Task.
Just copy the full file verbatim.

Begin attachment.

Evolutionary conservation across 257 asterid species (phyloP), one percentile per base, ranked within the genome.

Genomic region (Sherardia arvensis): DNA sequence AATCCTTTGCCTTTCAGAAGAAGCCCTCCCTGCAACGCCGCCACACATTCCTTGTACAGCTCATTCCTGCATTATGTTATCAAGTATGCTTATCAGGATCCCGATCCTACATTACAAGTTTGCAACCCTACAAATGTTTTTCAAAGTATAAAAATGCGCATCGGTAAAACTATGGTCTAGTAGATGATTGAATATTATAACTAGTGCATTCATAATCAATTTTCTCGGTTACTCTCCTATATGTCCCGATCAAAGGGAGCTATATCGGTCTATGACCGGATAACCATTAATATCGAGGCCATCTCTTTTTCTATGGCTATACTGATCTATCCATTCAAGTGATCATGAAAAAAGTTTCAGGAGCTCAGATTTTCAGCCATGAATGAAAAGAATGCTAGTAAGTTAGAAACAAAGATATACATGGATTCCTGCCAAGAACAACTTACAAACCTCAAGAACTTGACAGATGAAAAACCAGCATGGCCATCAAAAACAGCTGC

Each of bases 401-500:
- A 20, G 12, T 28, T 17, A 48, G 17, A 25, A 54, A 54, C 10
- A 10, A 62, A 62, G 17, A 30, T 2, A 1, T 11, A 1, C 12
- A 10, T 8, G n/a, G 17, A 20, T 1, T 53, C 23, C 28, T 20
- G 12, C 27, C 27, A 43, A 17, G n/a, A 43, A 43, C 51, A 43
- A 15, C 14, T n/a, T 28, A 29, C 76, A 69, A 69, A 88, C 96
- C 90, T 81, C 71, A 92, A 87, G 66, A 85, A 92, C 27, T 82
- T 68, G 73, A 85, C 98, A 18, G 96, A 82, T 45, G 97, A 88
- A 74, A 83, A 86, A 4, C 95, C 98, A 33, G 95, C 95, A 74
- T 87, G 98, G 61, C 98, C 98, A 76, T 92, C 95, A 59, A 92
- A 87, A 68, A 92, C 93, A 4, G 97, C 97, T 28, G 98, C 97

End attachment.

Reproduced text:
Evolutionary conservation across 257 asterid species (phyloP), one percentile per base, ranked within the genome.

Genomic region (Sherardia arvensis): DNA sequence AATCCTTTGCCTTTCAGAAGAAGCCCTCCCTGCAACGCCGCCACACATTCCTTGTACAGCTCATTCCTGCATTATGTTATCAAGTATGCTTATCAGGATCCCGATCCTACATTACAAGTTTGCAACCCTACAAATGTTTTTCAAAGTATAAAAATGCGCATCGGTAAAACTATGGTCTAGTAGATGATTGAATATTATAACTAGTGCATTCATAATCAATTTTCTCGGTTACTCTCCTATATGTCCCGATCAAAGGGAGCTATATCGGTCTATGACCGGATAACCATTAATATCGAGGCCATCTCTTTTTCTATGGCTATACTGATCTATCCATTCAAGTGATCATGAAAAAAGTTTCAGGAGCTCAGATTTTCAGCCATGAATGAAAAGAATGCTAGTAAGTTAGAAACAAAGATATACATGGATTCCTGCCAAGAACAACTTACAAACCTCAAGAACTTGACAGATGAAAAACCAGCATGGCCATCAAAAACAGCTGC

Each of bases 401-500:
- A 20, G 12, T 28, T 17, A 48, G 17, A 25, A 54, A 54, C 10
- A 10, A 62, A 62, G 17, A 30, T 2, A 1, T 11, A 1, C 12
- A 10, T 8, G n/a, G 17, A 20, T 1, T 53, C 23, C 28, T 20
- G 12, C 27, C 27, A 43, A 17, G n/a, A 43, A 43, C 51, A 43
- A 15, C 14, T n/a, T 28, A 29, C 76, A 69, A 69, A 88, C 96
- C 90, T 81, C 71, A 92, A 87, G 66, A 85, A 92, C 27, T 82
- T 68, G 73, A 85, C 98, A 18, G 96, A 82, T 45, G 97, A 88
- A 74, A 83, A 86, A 4, C 95, C 98, A 33, G 95, C 95, A 74
- T 87, G 98, G 61, C 98, C 98, A 76, T 92, C 95, A 59, A 92
- A 87, A 68, A 92, C 93, A 4, G 97, C 97, T 28, G 98, C 97